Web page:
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Founders’ Day ceremony celebrates College’s past and future

Founders day 4With the establishment of Randolph-Macon Woman’s College in 1891, William Waugh Smith fulfilled his vision of establishing an educational institution for women that was comparable to those provided for men. On Thursday evening, the Randolph College community gathered to celebrate Smith and the others who worked so diligently to found the College 125 years ago.

Sandeep Poudyal '16 and his classmates process across front campus to plant rose bushes along the Red Brick Wall.

Sandeep Poudyal ’16 and his classmates process across front campus to plant rose bushes along the Red Brick Wall.

The College was officially founded March 10, 1891. However, since this date usually falls during spring break, the College celebrates Founders’ Day later in March. On Thursday, students, faculty, and staff gathered for a brief ceremony, after which they planted rose bushes along the Red Brick Wall in celebration of a line in the College song, which reads, “where roses tumble along sunny walls.”

Randolph College President Bradley W. Bateman said the Founders’ Day tradition allows students, faculty, and staff to pay homage to the rich history of Randolph-Macon Woman’s College, and now, to the accomplishments of Randolph College.

“The College has changed over the years, of course, adapting to the needs of generations of students; however, even more has stayed the same,” Bateman said. “Most importantly, we continue to have a wonderful faculty with academic excellence, and a passion for the liberal arts that remains at the heart of everything we do. Our future is just as bright as our history, thanks to the close community of students, faculty, staff, alumnae, and alumni who call Randolph College their own.”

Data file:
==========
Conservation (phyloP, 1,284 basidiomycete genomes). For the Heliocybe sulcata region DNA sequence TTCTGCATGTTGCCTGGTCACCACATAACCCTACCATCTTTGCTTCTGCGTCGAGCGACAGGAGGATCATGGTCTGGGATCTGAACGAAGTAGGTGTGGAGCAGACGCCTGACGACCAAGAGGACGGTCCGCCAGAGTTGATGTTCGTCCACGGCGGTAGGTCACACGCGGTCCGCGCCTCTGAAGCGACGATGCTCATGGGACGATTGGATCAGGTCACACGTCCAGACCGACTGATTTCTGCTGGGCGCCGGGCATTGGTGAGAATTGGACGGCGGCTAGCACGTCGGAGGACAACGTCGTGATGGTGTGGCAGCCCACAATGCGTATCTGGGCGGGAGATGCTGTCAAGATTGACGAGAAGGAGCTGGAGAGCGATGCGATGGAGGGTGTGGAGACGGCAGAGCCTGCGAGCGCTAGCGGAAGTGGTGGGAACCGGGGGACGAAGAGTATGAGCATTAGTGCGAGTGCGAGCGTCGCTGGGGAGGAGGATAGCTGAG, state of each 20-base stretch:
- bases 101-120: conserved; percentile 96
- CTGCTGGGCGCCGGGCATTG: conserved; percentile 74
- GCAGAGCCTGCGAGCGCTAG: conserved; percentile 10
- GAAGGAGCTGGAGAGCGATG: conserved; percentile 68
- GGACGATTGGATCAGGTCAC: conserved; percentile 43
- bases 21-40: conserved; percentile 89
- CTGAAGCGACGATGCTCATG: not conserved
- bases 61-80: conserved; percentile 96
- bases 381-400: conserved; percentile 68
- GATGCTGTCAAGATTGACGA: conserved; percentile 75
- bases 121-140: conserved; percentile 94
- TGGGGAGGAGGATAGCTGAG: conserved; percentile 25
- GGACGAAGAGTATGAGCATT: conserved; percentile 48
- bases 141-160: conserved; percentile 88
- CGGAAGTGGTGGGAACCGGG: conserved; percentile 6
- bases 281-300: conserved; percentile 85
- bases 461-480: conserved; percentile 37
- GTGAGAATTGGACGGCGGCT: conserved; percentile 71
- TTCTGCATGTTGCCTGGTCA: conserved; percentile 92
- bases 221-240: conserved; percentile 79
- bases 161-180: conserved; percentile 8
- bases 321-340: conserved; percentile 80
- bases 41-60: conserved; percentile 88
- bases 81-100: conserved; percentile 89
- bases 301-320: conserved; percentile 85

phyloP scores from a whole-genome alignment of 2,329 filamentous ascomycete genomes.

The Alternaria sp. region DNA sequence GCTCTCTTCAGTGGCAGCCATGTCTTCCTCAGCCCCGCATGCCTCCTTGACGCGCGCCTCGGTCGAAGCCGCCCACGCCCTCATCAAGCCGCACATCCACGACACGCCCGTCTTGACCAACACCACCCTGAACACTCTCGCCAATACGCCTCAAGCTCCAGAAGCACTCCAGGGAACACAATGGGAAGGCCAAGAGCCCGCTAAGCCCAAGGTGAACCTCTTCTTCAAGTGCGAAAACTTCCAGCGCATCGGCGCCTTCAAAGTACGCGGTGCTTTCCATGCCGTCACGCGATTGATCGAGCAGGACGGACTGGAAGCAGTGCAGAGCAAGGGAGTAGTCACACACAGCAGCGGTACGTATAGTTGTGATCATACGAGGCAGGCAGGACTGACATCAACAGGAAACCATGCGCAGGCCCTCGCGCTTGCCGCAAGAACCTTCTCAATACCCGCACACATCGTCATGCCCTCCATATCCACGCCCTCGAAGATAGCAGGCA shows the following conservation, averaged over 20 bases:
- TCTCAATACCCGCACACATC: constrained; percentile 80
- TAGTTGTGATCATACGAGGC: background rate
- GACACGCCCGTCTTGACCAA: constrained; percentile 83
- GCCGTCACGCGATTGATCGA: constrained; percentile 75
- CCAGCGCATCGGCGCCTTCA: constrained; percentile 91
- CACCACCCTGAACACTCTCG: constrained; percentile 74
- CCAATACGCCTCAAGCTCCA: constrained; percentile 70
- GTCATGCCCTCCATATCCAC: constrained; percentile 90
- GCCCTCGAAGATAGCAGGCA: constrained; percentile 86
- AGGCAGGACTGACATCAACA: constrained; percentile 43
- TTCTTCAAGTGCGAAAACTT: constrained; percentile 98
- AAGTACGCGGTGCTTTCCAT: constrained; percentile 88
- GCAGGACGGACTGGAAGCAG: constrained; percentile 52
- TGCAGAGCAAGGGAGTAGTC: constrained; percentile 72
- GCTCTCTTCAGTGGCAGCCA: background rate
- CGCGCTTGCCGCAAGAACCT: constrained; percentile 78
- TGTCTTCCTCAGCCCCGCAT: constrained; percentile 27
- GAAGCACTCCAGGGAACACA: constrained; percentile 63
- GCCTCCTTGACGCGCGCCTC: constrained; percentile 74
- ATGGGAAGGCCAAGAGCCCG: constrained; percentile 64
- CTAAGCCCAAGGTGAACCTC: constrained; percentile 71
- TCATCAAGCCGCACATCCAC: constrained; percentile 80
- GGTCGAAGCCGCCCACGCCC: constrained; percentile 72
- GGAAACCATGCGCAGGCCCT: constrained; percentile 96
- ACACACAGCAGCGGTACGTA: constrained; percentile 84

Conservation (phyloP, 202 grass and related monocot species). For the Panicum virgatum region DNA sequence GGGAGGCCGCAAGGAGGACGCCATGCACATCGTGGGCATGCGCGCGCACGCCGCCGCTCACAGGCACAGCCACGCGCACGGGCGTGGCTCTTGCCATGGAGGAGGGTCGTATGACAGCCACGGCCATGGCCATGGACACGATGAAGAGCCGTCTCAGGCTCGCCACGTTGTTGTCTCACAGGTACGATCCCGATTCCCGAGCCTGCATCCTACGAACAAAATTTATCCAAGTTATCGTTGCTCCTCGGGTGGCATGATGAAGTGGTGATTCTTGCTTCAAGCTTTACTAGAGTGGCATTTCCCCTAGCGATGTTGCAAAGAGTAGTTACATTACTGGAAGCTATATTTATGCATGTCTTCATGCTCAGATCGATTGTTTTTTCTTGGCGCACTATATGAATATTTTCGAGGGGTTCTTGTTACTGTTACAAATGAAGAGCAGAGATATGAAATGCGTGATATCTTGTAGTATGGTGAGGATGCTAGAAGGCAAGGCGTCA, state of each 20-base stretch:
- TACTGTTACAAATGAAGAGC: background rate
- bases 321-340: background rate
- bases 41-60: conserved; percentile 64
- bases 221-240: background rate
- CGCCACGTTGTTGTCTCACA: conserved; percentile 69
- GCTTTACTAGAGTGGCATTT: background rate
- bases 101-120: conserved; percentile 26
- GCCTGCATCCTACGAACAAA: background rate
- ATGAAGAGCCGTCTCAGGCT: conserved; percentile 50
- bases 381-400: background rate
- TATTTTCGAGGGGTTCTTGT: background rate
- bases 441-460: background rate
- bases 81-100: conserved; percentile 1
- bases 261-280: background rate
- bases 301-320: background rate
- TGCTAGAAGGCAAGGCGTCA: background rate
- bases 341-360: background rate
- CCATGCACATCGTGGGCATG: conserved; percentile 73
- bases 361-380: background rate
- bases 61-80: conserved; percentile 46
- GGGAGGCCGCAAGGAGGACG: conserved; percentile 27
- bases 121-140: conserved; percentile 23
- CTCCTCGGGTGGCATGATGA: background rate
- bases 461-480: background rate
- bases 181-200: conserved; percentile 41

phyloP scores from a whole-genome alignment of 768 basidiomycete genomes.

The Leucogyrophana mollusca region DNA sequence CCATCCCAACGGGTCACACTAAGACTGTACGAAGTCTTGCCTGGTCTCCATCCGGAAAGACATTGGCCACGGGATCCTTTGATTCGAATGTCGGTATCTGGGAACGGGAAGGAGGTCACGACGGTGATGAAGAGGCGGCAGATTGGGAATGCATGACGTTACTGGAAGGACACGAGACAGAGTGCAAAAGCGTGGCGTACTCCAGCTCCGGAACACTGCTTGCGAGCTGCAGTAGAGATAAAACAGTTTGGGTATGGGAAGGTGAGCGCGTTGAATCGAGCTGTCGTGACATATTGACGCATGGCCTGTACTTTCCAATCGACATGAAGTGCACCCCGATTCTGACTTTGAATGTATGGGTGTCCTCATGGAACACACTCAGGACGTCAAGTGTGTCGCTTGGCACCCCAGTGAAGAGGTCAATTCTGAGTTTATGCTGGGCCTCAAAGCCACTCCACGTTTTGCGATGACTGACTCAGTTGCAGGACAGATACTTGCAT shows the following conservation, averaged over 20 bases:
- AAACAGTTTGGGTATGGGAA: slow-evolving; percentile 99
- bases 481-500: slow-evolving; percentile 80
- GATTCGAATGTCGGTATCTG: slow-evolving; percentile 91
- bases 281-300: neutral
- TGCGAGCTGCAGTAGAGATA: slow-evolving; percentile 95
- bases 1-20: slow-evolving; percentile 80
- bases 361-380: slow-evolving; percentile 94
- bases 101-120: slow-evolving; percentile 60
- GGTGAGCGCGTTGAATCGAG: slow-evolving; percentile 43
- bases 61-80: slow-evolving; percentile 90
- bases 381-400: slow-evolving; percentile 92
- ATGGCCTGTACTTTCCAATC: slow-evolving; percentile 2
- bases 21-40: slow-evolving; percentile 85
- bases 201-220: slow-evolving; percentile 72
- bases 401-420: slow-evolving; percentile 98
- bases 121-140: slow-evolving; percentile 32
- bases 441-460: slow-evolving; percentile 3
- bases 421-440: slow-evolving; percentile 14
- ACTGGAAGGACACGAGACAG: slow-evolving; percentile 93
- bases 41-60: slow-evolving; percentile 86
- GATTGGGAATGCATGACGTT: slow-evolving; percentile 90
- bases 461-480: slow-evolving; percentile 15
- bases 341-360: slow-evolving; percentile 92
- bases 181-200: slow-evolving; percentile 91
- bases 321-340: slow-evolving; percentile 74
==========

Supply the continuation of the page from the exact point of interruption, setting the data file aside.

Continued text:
Students sing and dance during the traditional serenade at the Sundial.

Students sing and dance during the traditional serenade at the Sundial.

Student Government President Sandeep Poudyal ’16 wished William Waugh Smith a happy belated 171st birthday. He shared several notable changes in student life, like when the College lifted a ban on Bridge card games in 1928 and its ban on smoking and dancing in the 1930s. Poudyal also compared today’s lack of dating rules to the 1920s, when students were required to have male visitors approved in advance by the College and their parents.

“We have so much freedom now, and I still can’t find a date,” he joked, drawing laughter from the crowd.

Poudyal echoed Bateman’s sentiments that while the College has changed in many ways during the course of its 125-year history, the principles upon which Smith founded R-MWC live on at Randolph. Small class sizes, a strong sense of community, and close relationships with faculty and staff are values that students continue to treasure about their College experience today.

“The way students feel about their four years here hasn’t changed,” Poudyal said. “Student life has improved so much, but the things we hold dear to us have always been a part of Randolph and will always be a part of Randolph.”

See more photos from the Founders’ Day celebration on the Randolph College Facebook page, and visit http://web.randolphcollege.edu/125/ for upcoming events celebrating the 125th anniversary of the College’s founding.


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